Reading your question like this: For your array of random integers, find a (or all) set(s) of integers that have a given sum.

This is an NP-Complete problem - i.e. there's no known algorithm that solves it *efficiently*.

The fastest known way is rather complex, so we'll go with a naive solution - should be good enough if you're not doing this on every frame or the input set is huge.

This should also work with 0 or negative values in the input set.

```
// The sum we're looking for:
var requiredSum:int = 8;
// Our input set:
var numberArray:Array = [1, 2, 3, 4, 5, 2, 3];
// Results will be stored here:
var resultSets:Array = [];
// Go through all possible subset sizes.
// This allows subset sizes all the way up to the size of
// the input set (numberArray.length).
// You can modify it to a fixed value (say, 5), of course:
for (var subsetSize:int = 1; subsetSize <= numberArray.length; subsetSize++)
{
// We'll use the same array for all our attempts of this size:
var subset:Array = new Array(subsetSize);
findSum(numberArray, subset, 0, 0);
}
// Output results:
for (var i:int = 0; i < resultSets.length; i++)
{
trace(resultSets[i].join("+"));
}
// numberArray : Our input set
// subset : The set we're currently filling
// setIndex : The position we're at in numberArray
// subsetIndex : The position we're at in the set we're filling
function findSum(numberArray:Array, subset:Array, setIndex:int,
subsetIndex:int):void
{
// Try every value from the input set starting from our current position,
// and insert the value at the current subset index:
for (var index:int = setIndex ; index < numberArray.length; index++)
{
subset[subsetIndex] = numberArray[index];
// Have we filled the subset?
if (subsetIndex == subset.length - 1)
{
var sum:int = 0;
for (var i:int = 0; i < subset.length; i++)
{
sum += subset[i];
}
if (sum == requiredSum)
{
// Clone the array before adding it to our results,
// since we'll be modifying it if we find more:
resultSets.push(subset.concat());
}
}
else
{
// Recursion takes care of combining our subset so far
// with every possible value for the remaining subset indices:
findSum(numberArray, subset, index + 1, subsetIndex + 1);
}
}
}
```

Output for the values used in the above code:

```
3+5
5+3
1+2+5
1+3+4
1+4+3
1+5+2
2+3+3
2+4+2
3+2+3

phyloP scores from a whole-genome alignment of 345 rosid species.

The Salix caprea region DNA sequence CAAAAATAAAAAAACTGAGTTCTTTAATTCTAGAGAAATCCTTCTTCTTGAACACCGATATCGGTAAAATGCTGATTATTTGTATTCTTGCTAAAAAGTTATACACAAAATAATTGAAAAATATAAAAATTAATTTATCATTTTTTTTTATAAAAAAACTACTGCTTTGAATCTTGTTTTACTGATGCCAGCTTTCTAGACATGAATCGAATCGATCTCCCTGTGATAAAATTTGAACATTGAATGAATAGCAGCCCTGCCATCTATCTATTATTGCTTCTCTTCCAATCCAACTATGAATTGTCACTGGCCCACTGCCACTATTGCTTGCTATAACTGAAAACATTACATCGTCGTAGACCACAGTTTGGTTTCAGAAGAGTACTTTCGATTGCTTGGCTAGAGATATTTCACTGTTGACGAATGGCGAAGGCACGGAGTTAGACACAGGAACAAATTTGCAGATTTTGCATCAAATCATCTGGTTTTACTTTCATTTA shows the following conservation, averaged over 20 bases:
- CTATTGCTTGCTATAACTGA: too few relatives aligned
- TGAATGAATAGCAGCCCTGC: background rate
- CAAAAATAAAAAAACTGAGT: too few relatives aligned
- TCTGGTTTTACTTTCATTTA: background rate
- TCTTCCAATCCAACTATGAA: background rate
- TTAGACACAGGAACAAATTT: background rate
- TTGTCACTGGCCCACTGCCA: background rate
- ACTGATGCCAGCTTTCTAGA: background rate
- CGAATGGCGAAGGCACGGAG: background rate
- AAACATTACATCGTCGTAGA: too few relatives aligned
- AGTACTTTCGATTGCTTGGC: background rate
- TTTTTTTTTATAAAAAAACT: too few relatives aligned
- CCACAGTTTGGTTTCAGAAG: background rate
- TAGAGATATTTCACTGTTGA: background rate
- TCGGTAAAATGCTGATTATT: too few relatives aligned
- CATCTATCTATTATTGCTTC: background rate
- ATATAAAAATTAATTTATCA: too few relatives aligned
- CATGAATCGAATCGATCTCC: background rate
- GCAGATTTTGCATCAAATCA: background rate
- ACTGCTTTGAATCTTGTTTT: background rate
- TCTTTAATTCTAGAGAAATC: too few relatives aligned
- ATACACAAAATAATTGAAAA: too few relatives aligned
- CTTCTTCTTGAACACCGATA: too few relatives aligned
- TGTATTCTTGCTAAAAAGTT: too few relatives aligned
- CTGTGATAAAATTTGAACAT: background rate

1+2+3+2
1+2+2+3
```

If we only need to know IF a sum exists, there's no need for the result set - we just return true/false, and break out of the recursive algorithm completely when a sum has been found:

```
var requiredSum:int = 8;
var numberArray:Array = [1, 2, 3, 4, 5, 2, 3];
// Go through all possible subset sizes:
for (var subsetSize:int = 1; subsetSize <= numberArray.length; subsetSize++)
{
// We'll use the same array for all our attempts of this size:
var subset:Array = new Array(subsetSize);
if (findSum(numberArray, subset, 0, 0))
{
trace("Found our sum!");
// If we found our sum, no need to look for more sets:
break;
}
}
// numberArray : Our input set
// subset : The set we're currently filling
// setIndex : The position we're at in numberArray
// subsetIndex : The position we're at in the set we're filling
// RETURNS : True if the required sum was found, otherwise false.
function findSum(numberArray:Array, subset:Array, setIndex:int,
subsetIndex:int):Boolean
{
// Try every value from the input set starting from our current position,
// and insert the value at the current subset index:
for (var index:int = setIndex ; index < numberArray.length; index++)
{
subset[subsetIndex] = numberArray[index];
// Have we filled the subset?
if (subsetIndex == subset.length - 1)
{
var sum:int = 0;
for (var i:int = 0; i < subset.length; i++)
{
sum += subset[i];
}
// Return true if we found our sum, false if not:
return sum == requiredSum;
}
else
{
if (findSum(numberArray, subset, index + 1, subsetIndex + 1))
{
// If the "inner" findSum found a sum, we're done, so return
// - otherwise stay in the loop and keep looking:
return true;
}
}
}
// We found no subset with our required sum this time around:
return false;
}
```

ETA: How this works... As mentioned, it's the naive solution - in other words, we're simply checking every single permutation of `numberArray`

, summing each permutation, and checking if it's the sum we want.

The most complicated part is making all the permutations. The way this code does it is through recursion - i.e., the `findSum()`

function filling a slot then *calling itself* to fill the next one, until all slots are filled and it can check the sum. We'll use the `numberArray`

[1, 5, 4, 2] as an example here:

- Go through all subset sizes in a loop - i.e., start by making all [a], then all [a,b], [a,b,c], [a,b,c,d]... etc.
- For each subset size:
- Fill slot
`1`

of the subset...
- ... with each value of numberArray - [
**1**, ?, ?], [5, ?, ?], [4, ?, ?]...
- If all slots in subset have been filled, check if the sum matches and skip step 4.
- (Recursively) call
`findSum`

to:
- Fill slot
`2`

of the subset...
- ... with each remaining value of numberArray - [1,
**5**, ?], [1, 4, ?], [1, 2, ?]
- If all slots in subset have been filled, check if the sum matches and skip step 4.
- (Recursively) call
`findSum`

to:
- Fill slot
`3`

of the subset
- ... with each remaining value of numberArray - [1, 5,
**4**], [1, 5, 2]
- If all slots in subset have been filled, check if the sum matches and skip step 4.
- (Recursively) call
`findSum`

(this goes on "forever", or until all slots are filled and we "skip step 4")
- Go to 2.4.4.1. to try next value for slot
`3`

.

- Go to 2.4.1 to try next value for slot
`2`

.

- Go to 2.1 to try next value for slot
`1`

.

This way, we go through every permutation of size 1, 2, 3, 4...

There's more optimization that could be done here, since the code never checks that it actually has enough values left in the input set to fill the remaining slots - i.e. it does some loops and calls to `findSum()`

that are unneeded. This is only a matter of efficiency, however - the result is still correct.